Super's Message

 

Dear Friends,

It’s a couple of years since I visited the Black Country Living Museum at Dudley. For an interesting day out I can heartily recommend it. A 19th Century town centre has been recreated, original buildings from all over the Black Country have been dismantled and rebuilt in the museum grounds. There are workshops and a coal mine, steam pumping engines and a fascinating chem-ist’s shop, a working bakery and a canalside pub. Of course no 19th Century Black Country town would be complete without a Methodist Chapel, or two! ‘Providence Chapel was built in 1837 at Darby Hand in Netherton, Dudley. The tiny settlement of Darby Hand grew up in the late eighteenth century as a coal mining and nail making community at the side of the Dudley Canal. It was affiliated to the Methodist New Connexion which broke away from the main Methodist body in 1797 and was very strong in the area.


Providence Chapel played a central part in the life of the community for one hundred and forty years. It was not only a centre for Christian belief and practise, with a strong tradition of choral singing, it functioned as a social centre for the community with evening events and ‘pleasure days’ with a picnic or walk in the woods. Most importantly it provided education and welfare with Sunday School and adult classes on Sunday mornings and the Darby Hand Doctor’s Club ensured medical assistance to poor members of the congrega-tion.’ (Black Country Living Museum Trust Website)


On the day of my visit I spent a few minutes sitting quietly on one of the old pitch pine pews in the Chapel. I reflected on what its presence, or more importantly the presence of its people had meant to the community of Darby Hand. By its activities it enhanced the life of the community. Its very presence was like the salt that Jesus calls us to be in our day.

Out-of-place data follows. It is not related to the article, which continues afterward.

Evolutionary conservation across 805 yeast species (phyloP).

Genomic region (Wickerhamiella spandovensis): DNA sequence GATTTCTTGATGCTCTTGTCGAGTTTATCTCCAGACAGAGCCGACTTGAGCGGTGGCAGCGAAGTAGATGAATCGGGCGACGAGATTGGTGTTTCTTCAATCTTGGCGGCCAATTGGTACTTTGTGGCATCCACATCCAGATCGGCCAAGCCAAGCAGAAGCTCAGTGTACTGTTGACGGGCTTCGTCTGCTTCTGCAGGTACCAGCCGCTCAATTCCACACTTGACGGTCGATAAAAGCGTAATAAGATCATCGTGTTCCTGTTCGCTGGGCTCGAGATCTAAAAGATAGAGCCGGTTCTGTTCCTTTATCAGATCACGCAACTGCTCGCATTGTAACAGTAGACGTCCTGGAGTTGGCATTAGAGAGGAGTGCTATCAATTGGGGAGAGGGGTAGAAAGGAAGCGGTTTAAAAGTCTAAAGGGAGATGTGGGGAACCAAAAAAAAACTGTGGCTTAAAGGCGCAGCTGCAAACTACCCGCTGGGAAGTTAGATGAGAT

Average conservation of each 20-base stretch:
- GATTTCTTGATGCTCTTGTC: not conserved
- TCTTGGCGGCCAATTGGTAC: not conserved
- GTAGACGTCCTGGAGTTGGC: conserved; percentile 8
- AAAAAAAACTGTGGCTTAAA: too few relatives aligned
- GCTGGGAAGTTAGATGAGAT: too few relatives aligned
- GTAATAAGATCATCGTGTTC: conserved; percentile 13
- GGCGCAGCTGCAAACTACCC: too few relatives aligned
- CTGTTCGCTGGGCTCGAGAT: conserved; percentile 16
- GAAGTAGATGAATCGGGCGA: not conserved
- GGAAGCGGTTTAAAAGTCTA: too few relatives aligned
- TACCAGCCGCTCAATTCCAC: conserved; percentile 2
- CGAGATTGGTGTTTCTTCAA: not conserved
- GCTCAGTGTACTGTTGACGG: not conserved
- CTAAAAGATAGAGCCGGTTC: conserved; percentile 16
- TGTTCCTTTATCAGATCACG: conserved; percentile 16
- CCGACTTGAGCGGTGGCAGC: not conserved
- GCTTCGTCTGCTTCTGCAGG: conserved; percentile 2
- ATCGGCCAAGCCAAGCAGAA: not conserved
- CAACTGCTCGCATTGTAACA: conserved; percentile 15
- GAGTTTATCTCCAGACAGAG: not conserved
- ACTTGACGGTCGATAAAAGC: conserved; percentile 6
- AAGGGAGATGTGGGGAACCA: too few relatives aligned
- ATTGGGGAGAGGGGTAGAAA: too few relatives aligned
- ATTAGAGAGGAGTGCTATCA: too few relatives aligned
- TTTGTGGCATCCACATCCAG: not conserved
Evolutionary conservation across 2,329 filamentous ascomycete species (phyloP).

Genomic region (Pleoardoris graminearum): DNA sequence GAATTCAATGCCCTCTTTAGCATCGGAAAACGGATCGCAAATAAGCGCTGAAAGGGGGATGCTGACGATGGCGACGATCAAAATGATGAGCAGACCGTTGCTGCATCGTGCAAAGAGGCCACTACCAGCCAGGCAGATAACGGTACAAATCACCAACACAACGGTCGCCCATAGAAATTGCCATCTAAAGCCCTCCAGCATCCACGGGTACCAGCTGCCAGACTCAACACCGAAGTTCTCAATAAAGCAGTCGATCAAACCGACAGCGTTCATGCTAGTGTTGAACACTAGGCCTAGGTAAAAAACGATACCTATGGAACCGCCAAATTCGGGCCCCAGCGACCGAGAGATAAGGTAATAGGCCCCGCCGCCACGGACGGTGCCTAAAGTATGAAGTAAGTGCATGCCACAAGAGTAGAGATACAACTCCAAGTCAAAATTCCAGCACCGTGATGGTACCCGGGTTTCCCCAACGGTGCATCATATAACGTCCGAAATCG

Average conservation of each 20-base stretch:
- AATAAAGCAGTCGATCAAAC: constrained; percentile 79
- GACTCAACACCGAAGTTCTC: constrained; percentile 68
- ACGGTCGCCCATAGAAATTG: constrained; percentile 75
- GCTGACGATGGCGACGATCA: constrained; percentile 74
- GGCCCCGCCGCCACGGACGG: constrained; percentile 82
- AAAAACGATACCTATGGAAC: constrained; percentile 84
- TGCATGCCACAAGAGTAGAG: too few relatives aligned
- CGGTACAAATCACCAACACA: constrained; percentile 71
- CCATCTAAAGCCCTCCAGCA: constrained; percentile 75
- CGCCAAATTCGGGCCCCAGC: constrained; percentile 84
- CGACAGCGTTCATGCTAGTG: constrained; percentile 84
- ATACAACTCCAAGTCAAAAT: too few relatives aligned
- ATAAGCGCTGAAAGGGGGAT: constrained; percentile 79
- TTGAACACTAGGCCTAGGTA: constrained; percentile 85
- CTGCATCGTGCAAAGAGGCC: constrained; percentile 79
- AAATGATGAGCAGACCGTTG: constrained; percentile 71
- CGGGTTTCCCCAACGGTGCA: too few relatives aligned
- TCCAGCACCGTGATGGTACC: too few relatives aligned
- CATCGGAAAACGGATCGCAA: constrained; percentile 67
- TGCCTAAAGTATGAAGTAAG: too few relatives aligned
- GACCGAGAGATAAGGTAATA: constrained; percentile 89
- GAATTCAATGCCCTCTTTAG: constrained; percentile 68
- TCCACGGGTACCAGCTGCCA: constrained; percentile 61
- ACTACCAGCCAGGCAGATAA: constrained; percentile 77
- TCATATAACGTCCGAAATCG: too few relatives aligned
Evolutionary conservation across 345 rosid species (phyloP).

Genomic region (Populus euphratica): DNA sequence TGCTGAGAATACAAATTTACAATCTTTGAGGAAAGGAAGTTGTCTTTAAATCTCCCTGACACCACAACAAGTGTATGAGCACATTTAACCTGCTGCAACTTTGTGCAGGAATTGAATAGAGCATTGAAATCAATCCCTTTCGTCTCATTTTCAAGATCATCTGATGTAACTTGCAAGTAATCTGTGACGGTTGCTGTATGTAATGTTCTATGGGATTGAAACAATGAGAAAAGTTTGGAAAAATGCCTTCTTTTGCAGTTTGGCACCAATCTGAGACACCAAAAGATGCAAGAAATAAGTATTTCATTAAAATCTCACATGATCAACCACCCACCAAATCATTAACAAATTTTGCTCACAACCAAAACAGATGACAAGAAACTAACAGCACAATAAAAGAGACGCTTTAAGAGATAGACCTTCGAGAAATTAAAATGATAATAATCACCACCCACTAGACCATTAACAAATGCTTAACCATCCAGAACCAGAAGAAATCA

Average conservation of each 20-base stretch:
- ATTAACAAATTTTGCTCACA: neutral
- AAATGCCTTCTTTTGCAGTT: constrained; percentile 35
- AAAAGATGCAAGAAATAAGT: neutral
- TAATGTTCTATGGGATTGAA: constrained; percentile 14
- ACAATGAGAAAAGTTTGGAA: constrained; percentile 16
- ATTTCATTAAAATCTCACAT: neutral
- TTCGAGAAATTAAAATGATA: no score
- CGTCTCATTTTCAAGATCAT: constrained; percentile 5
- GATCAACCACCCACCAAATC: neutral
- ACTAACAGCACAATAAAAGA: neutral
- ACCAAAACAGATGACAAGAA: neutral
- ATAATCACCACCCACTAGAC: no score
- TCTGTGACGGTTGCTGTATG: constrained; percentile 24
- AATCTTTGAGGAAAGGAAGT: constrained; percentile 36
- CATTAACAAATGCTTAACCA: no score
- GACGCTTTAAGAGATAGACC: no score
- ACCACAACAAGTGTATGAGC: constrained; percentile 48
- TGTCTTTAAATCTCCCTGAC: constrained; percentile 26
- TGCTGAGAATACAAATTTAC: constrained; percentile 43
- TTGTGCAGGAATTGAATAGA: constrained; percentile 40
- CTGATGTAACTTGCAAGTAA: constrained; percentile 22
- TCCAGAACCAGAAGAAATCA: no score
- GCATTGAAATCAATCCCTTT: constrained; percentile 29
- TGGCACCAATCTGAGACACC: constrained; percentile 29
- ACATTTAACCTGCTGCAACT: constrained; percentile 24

I found sitting in the Chapel to be very moving. I was reminded of some of the Chapels in the Peak District in which I had begun my preaching ministry. Even the smell of the pews, the felt runners and the slightly musty aroma of dampness in the walls, took me back to those little Chapels where loving and faithful Methodist people always encouraged me and always prayed for me. Of course nostalgia began to overtake me, I found myself thinking, ‘I wish it could be like this all over again’. The hard reality of course is that it can’t. The world is changing and Providence Chapel is now just a museum exhibit, a relic from the past.


Movement, progress and change are never comfortable. In the Church we are currently faced with all kinds of changes. Changes in worship, the most significant part of our common life. Changes in structures here in this Circuit as we move towards amalgamation with the Leicester North Circuit. Chang-es in ministerial staff and styles of leadership. But, we are a pilgrim people. Our faithfulness to Jesus needs to be made real in our 21st Century lives.

 Yours in Christ

David G Vale